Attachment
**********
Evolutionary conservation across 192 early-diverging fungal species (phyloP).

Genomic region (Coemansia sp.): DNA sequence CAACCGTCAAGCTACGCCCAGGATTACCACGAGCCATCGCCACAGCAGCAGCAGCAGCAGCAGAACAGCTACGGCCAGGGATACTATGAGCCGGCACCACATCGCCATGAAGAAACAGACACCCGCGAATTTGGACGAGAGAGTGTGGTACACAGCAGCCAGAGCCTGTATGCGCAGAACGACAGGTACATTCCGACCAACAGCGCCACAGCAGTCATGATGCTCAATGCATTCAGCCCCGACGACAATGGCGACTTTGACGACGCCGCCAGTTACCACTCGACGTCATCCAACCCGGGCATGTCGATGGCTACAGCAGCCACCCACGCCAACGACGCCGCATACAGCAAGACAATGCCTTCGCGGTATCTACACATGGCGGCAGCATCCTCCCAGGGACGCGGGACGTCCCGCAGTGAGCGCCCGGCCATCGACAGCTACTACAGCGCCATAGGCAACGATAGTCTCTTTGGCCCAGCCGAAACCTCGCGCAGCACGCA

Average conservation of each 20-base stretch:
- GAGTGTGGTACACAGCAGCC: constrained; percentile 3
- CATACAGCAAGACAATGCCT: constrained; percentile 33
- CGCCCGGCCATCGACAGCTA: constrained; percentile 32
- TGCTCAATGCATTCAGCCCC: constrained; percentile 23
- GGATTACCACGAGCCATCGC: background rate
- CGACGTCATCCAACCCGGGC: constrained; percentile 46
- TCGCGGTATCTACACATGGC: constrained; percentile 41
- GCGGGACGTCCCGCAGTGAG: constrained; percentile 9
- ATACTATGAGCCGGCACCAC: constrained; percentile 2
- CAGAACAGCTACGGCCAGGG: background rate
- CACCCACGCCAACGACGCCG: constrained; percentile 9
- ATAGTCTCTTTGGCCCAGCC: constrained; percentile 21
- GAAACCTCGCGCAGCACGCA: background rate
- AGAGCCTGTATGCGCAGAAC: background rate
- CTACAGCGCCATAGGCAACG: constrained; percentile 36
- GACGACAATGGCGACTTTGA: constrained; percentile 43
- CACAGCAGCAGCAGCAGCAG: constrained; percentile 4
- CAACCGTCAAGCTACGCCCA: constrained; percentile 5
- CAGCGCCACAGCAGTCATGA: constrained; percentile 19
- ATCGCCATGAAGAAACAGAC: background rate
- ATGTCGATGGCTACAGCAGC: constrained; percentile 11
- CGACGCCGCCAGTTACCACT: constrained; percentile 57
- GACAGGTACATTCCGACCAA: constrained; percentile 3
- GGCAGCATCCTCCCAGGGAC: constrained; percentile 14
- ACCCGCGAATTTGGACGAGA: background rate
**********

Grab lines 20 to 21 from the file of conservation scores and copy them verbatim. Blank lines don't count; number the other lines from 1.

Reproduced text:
- CACAGCAGCAGCAGCAGCAG: constrained; percentile 4
- CAACCGTCAAGCTACGCCCA: constrained; percentile 5